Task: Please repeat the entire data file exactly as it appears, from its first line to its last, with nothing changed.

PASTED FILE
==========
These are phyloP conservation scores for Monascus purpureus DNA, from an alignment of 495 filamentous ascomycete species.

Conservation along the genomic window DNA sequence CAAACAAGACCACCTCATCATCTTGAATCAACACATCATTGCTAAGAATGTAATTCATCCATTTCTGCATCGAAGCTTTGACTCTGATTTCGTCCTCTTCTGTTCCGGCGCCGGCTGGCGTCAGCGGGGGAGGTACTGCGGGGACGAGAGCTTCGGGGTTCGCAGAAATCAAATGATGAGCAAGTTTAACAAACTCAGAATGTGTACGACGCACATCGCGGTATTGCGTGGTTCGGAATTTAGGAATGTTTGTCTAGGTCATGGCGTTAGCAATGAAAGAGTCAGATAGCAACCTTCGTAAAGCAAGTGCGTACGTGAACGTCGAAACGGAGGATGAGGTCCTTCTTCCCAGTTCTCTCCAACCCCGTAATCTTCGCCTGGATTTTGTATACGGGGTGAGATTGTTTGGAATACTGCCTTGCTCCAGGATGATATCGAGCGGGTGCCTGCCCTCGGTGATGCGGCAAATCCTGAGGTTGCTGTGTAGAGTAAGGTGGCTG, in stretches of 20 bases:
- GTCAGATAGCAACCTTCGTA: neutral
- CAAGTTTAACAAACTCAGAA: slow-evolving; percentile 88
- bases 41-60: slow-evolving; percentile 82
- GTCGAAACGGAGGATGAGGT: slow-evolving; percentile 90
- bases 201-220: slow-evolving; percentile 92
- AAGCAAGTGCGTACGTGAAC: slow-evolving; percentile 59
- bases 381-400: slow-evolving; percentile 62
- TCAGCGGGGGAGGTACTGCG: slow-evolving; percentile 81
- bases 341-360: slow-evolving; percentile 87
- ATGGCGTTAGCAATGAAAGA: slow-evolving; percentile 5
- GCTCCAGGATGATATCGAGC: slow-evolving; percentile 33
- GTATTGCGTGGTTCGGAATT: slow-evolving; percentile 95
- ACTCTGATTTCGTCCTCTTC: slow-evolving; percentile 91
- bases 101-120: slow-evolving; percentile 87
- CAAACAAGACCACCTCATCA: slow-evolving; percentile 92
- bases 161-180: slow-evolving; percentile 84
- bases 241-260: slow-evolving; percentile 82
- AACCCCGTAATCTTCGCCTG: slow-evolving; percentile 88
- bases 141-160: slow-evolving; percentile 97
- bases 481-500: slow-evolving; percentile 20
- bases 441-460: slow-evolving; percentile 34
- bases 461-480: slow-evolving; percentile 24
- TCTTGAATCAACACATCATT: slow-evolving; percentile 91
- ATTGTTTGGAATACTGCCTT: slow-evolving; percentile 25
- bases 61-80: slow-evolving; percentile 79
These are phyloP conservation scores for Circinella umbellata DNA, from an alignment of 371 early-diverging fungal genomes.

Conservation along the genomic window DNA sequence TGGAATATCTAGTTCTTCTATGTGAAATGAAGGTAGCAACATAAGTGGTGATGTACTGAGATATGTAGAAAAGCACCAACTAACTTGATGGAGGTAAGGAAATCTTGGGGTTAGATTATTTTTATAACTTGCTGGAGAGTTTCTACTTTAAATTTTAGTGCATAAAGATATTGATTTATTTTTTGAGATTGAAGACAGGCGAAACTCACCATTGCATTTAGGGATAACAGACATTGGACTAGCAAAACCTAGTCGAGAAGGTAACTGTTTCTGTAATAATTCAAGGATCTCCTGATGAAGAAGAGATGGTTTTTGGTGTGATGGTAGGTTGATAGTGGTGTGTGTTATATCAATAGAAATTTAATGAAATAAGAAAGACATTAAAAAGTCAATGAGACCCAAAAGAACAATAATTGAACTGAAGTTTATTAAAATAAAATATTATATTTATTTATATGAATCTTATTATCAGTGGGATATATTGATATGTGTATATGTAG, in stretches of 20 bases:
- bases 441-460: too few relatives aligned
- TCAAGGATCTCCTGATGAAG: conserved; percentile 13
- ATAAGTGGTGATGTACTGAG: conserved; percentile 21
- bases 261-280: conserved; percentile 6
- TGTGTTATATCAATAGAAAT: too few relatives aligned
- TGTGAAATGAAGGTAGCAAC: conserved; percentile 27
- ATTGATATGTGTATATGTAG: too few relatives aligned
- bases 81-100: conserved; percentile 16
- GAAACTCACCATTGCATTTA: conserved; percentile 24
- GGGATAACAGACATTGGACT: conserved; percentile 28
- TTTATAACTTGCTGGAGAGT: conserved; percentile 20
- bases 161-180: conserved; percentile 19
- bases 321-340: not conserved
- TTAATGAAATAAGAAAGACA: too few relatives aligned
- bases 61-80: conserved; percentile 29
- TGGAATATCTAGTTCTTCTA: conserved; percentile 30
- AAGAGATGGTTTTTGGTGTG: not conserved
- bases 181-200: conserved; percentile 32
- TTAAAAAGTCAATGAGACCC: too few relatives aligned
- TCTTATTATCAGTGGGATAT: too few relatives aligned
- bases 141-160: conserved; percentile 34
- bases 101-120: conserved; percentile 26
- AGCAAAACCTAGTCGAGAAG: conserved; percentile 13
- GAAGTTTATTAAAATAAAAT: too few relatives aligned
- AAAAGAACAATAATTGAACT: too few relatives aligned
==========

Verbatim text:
These are phyloP conservation scores for Monascus purpureus DNA, from an alignment of 495 filamentous ascomycete species.

Conservation along the genomic window DNA sequence CAAACAAGACCACCTCATCATCTTGAATCAACACATCATTGCTAAGAATGTAATTCATCCATTTCTGCATCGAAGCTTTGACTCTGATTTCGTCCTCTTCTGTTCCGGCGCCGGCTGGCGTCAGCGGGGGAGGTACTGCGGGGACGAGAGCTTCGGGGTTCGCAGAAATCAAATGATGAGCAAGTTTAACAAACTCAGAATGTGTACGACGCACATCGCGGTATTGCGTGGTTCGGAATTTAGGAATGTTTGTCTAGGTCATGGCGTTAGCAATGAAAGAGTCAGATAGCAACCTTCGTAAAGCAAGTGCGTACGTGAACGTCGAAACGGAGGATGAGGTCCTTCTTCCCAGTTCTCTCCAACCCCGTAATCTTCGCCTGGATTTTGTATACGGGGTGAGATTGTTTGGAATACTGCCTTGCTCCAGGATGATATCGAGCGGGTGCCTGCCCTCGGTGATGCGGCAAATCCTGAGGTTGCTGTGTAGAGTAAGGTGGCTG, in stretches of 20 bases:
- GTCAGATAGCAACCTTCGTA: neutral
- CAAGTTTAACAAACTCAGAA: slow-evolving; percentile 88
- bases 41-60: slow-evolving; percentile 82
- GTCGAAACGGAGGATGAGGT: slow-evolving; percentile 90
- bases 201-220: slow-evolving; percentile 92
- AAGCAAGTGCGTACGTGAAC: slow-evolving; percentile 59
- bases 381-400: slow-evolving; percentile 62
- TCAGCGGGGGAGGTACTGCG: slow-evolving; percentile 81
- bases 341-360: slow-evolving; percentile 87
- ATGGCGTTAGCAATGAAAGA: slow-evolving; percentile 5
- GCTCCAGGATGATATCGAGC: slow-evolving; percentile 33
- GTATTGCGTGGTTCGGAATT: slow-evolving; percentile 95
- ACTCTGATTTCGTCCTCTTC: slow-evolving; percentile 91
- bases 101-120: slow-evolving; percentile 87
- CAAACAAGACCACCTCATCA: slow-evolving; percentile 92
- bases 161-180: slow-evolving; percentile 84
- bases 241-260: slow-evolving; percentile 82
- AACCCCGTAATCTTCGCCTG: slow-evolving; percentile 88
- bases 141-160: slow-evolving; percentile 97
- bases 481-500: slow-evolving; percentile 20
- bases 441-460: slow-evolving; percentile 34
- bases 461-480: slow-evolving; percentile 24
- TCTTGAATCAACACATCATT: slow-evolving; percentile 91
- ATTGTTTGGAATACTGCCTT: slow-evolving; percentile 25
- bases 61-80: slow-evolving; percentile 79
These are phyloP conservation scores for Circinella umbellata DNA, from an alignment of 371 early-diverging fungal genomes.

Conservation along the genomic window DNA sequence TGGAATATCTAGTTCTTCTATGTGAAATGAAGGTAGCAACATAAGTGGTGATGTACTGAGATATGTAGAAAAGCACCAACTAACTTGATGGAGGTAAGGAAATCTTGGGGTTAGATTATTTTTATAACTTGCTGGAGAGTTTCTACTTTAAATTTTAGTGCATAAAGATATTGATTTATTTTTTGAGATTGAAGACAGGCGAAACTCACCATTGCATTTAGGGATAACAGACATTGGACTAGCAAAACCTAGTCGAGAAGGTAACTGTTTCTGTAATAATTCAAGGATCTCCTGATGAAGAAGAGATGGTTTTTGGTGTGATGGTAGGTTGATAGTGGTGTGTGTTATATCAATAGAAATTTAATGAAATAAGAAAGACATTAAAAAGTCAATGAGACCCAAAAGAACAATAATTGAACTGAAGTTTATTAAAATAAAATATTATATTTATTTATATGAATCTTATTATCAGTGGGATATATTGATATGTGTATATGTAG, in stretches of 20 bases:
- bases 441-460: too few relatives aligned
- TCAAGGATCTCCTGATGAAG: conserved; percentile 13
- ATAAGTGGTGATGTACTGAG: conserved; percentile 21
- bases 261-280: conserved; percentile 6
- TGTGTTATATCAATAGAAAT: too few relatives aligned
- TGTGAAATGAAGGTAGCAAC: conserved; percentile 27
- ATTGATATGTGTATATGTAG: too few relatives aligned
- bases 81-100: conserved; percentile 16
- GAAACTCACCATTGCATTTA: conserved; percentile 24
- GGGATAACAGACATTGGACT: conserved; percentile 28
- TTTATAACTTGCTGGAGAGT: conserved; percentile 20
- bases 161-180: conserved; percentile 19
- bases 321-340: not conserved
- TTAATGAAATAAGAAAGACA: too few relatives aligned
- bases 61-80: conserved; percentile 29
- TGGAATATCTAGTTCTTCTA: conserved; percentile 30
- AAGAGATGGTTTTTGGTGTG: not conserved
- bases 181-200: conserved; percentile 32
- TTAAAAAGTCAATGAGACCC: too few relatives aligned
- TCTTATTATCAGTGGGATAT: too few relatives aligned
- bases 141-160: conserved; percentile 34
- bases 101-120: conserved; percentile 26
- AGCAAAACCTAGTCGAGAAG: conserved; percentile 13
- GAAGTTTATTAAAATAAAAT: too few relatives aligned
- AAAAGAACAATAATTGAACT: too few relatives aligned